At her weekly press conference on Tuesday, Gov. Kim Reynolds said Steve King’s recent comment declaring diversity to be a weakness that is damaging America has not changed her mind about having King as a statewide co-chair of her campaign for governor.
“I have a lot co-chairs that have signed up to participate in our campaign,” Reynolds told reporters. She explained, “I’m not going to agree with everything that they have to say and I can certainly make it known when I don’t agree with a comment that they made, but I also want to be able to work with them on really important issues for Iowans.”
On December 8, the western Iowa congressman tweeted:
Diversity is not our strength. Hungarian Prime Minister Victor Orban, “Mixing cultures will not lead to a higher quality of life but a lower one.” https://t.co/ZlMXzcc87w
— Steve King (@SteveKingIA) December 8, 2017
Orbán is greatly admired by white nationalists around the world, and is known for making statements widely considered to be racist, xenophobic and anti-Semitic. The tweet was not the first time King has approvingly quoted Orbán or other European politicians associated with far-right racial politics.
At the press conference, Reynolds said, “I believe that diversity has made this state and this country stronger and so I completely disagree with what he said.”
But asked whether King’s comment was racist, Reynolds replied with a long, rambling answer that suggested addressing whether the comment was racist might interfere with her attempts to improve the economy in Iowa, as well as jeopardize federal tax reform efforts.
I just passionately said, passionately said, what I focused on every day. We have a lot of challenges in this state and in this country, and I am focused on creating the competitive business environment, making sure our that our students have skills to be successful that they can find a job or participate in post-secondary education, so we can keep them in the state. I am focused on making sure that businesses can grow and expand and hire Iowans and raise our family incomes. That’s what I’m focused on every day.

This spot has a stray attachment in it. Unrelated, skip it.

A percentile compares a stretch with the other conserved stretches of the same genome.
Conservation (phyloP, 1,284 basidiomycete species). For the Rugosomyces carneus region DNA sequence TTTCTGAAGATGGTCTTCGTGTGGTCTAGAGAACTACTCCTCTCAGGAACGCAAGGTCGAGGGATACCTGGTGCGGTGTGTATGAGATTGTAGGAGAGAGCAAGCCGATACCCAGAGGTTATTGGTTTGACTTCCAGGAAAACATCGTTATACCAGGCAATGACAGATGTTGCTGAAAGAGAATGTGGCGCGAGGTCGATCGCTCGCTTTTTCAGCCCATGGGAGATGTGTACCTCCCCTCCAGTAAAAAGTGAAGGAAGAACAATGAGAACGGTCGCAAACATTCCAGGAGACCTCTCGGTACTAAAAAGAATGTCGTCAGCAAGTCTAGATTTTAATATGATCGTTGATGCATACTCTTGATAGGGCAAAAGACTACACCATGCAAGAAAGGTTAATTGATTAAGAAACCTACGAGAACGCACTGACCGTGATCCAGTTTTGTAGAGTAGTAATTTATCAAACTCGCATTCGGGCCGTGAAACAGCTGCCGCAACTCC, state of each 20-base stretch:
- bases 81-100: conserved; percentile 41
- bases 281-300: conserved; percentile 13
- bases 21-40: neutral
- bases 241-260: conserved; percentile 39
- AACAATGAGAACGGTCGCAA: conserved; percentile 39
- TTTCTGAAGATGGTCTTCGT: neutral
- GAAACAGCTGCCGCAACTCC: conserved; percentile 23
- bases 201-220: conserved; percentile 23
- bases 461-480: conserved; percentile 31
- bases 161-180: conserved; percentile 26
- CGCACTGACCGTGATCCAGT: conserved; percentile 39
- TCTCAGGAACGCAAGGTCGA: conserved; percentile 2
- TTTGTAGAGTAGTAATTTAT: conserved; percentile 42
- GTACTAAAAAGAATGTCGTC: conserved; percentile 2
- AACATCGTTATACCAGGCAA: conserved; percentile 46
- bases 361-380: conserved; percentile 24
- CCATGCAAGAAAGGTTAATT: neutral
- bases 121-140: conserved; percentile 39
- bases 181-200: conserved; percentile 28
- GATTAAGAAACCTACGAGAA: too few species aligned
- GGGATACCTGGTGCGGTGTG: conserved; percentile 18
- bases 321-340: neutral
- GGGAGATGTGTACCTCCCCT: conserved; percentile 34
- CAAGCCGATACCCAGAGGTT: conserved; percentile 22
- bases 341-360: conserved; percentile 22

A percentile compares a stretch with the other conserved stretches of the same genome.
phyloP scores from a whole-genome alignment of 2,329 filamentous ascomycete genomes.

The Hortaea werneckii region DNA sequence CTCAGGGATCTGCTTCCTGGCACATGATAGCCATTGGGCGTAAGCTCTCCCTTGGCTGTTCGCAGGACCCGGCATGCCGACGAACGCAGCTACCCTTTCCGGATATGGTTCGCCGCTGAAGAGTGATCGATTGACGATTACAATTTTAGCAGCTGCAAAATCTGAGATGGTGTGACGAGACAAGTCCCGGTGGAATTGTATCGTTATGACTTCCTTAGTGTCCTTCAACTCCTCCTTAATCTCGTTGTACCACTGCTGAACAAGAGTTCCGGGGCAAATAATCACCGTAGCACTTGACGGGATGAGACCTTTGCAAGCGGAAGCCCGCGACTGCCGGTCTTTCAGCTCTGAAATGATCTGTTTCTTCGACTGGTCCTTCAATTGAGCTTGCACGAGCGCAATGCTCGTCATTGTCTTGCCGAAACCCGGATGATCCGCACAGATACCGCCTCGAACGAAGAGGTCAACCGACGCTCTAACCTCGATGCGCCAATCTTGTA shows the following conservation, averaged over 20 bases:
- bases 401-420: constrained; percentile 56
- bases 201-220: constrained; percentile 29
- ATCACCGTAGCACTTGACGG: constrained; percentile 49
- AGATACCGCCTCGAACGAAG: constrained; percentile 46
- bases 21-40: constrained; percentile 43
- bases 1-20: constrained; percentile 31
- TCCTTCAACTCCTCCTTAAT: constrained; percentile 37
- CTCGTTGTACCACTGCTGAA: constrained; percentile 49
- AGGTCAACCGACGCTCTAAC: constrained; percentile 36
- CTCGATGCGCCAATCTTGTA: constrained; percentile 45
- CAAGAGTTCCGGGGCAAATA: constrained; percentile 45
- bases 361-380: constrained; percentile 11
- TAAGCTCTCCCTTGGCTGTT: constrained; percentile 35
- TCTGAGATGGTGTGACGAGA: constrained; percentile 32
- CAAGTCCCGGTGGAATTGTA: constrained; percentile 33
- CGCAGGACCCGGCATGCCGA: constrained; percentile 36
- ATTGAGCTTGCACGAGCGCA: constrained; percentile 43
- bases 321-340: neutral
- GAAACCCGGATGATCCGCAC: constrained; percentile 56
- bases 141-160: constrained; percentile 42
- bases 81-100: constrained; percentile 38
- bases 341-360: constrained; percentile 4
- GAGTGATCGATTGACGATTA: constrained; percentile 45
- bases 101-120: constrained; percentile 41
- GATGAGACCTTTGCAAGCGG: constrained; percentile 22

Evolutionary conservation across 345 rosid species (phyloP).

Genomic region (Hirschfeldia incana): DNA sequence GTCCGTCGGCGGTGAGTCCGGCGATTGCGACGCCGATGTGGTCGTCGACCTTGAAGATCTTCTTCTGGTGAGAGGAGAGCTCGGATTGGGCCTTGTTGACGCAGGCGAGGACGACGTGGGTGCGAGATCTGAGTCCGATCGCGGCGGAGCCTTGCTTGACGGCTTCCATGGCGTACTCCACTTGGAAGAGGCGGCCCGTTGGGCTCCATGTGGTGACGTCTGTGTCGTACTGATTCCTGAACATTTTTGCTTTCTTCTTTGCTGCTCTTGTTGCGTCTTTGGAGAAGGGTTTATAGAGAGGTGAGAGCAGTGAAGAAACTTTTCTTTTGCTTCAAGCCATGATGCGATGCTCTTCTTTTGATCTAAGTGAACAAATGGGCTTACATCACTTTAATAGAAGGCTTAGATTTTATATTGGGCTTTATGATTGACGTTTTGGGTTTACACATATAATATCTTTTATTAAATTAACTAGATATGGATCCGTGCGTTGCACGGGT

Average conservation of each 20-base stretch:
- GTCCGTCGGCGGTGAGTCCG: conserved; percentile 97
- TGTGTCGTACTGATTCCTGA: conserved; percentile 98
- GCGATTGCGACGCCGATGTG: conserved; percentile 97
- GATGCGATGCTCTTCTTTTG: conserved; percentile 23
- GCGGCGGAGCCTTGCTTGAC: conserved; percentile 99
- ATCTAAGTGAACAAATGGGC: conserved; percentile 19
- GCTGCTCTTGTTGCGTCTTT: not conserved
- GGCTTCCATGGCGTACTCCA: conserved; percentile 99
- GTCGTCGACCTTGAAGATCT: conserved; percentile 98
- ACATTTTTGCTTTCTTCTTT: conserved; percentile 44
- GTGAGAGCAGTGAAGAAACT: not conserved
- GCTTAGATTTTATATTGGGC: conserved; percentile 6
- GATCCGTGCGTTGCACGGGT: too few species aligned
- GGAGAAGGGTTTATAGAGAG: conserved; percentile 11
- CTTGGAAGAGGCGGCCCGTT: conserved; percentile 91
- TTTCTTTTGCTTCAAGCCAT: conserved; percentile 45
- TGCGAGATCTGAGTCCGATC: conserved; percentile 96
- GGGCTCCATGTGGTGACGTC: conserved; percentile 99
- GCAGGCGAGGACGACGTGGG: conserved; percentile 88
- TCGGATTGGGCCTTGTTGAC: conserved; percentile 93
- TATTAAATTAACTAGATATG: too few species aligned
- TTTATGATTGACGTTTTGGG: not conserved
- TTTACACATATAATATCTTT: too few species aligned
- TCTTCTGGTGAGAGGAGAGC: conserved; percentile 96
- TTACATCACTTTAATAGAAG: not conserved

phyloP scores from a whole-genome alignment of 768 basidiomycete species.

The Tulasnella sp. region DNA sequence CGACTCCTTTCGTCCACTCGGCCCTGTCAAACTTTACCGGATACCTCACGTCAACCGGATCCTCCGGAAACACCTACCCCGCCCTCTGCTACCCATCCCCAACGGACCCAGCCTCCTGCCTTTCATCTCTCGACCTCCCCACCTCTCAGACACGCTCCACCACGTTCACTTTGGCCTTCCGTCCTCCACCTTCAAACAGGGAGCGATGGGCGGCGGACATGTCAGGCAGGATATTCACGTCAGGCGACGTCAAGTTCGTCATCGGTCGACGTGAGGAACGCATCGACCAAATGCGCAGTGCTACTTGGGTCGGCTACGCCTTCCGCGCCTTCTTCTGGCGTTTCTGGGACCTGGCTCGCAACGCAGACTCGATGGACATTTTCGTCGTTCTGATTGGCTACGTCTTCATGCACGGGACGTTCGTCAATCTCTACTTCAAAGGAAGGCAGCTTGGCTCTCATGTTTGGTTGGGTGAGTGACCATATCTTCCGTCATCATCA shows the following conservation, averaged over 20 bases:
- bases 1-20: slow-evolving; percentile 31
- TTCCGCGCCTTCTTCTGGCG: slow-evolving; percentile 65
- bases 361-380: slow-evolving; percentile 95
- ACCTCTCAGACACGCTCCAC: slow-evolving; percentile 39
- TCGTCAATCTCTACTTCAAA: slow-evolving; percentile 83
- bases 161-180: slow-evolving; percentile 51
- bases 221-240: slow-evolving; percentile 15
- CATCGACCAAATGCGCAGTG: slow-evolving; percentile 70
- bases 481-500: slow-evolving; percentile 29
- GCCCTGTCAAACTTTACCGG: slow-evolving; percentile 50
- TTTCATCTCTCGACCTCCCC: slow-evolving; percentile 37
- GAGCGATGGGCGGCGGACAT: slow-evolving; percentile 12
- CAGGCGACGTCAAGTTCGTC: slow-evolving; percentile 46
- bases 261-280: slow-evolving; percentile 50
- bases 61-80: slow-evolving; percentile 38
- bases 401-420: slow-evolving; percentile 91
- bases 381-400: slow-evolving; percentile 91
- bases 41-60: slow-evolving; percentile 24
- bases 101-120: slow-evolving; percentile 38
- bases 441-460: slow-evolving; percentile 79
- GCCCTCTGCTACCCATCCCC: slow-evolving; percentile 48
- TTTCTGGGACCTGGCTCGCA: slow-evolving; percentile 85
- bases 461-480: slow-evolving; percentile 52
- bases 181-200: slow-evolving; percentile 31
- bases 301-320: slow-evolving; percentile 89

I’m not going to get involved in the Twitter war. I’m not going to participate in that. We need to focus on what we need to focus on. And we need to do everything we can to make sure that we get tax reform done at the federal level, so we can create a simpler, fairer tax environment that inspires and doesn’t inhibit growth. That’s what I’m focused on.
Reynolds was more succinct when she introduced King as one of her statewide campaign co-chairs at her Harvest Festival fundraiser, the same event at which she called Iowa liberals “unhinged.” “Congressman King. Defender of freedom, our conservative values, candid, independent, principled,” Reynolds said. “You never have to question where that congressman stands.”
By that time King had a well-established, national reputation for making statements considered racist. For example, during an appearance on a cable news show in July 2016, King derided the idea that anyone other than white people had made a significant contributions to civilization. “I’d ask you to go back through history and figure out where are these contributions that have been made by these other categories of people that you are talking about,” King said. “Where did any other subgroup of people contribute more to civilization?”
In March of this year, King again attracted national attention when he tweeted a reference to far-right, anti-immigration Dutch politician Geert Wilders and stated:
Wilders understands that culture and demographics are our destiny. We can't restore our civilization with somebody else's babies. https://t.co/4nxLipafWO
— Steve King (@SteveKingIA) March 12, 2017
Following that tweet, The Atlantic published a story on King that began, “Steve King has always made a habit of speaking his mind, and quite frequently his mind has been controversial, blatantly false, or outright racist.”
In a Nov. 1 press release from the Reynolds campaign announcing the appointment of King as a statewide co-chair, the governor said, “I look forward to him joining us in our effort to build a better Iowa.”
Little Village emailed the Reynolds campaign to ask how King’s anti-diversity stance will help the governor build a better Iowa, and whether she considered King’s most recent comments to be any different from the comments he made before she appointed him co-chair, but has not yet received a reply.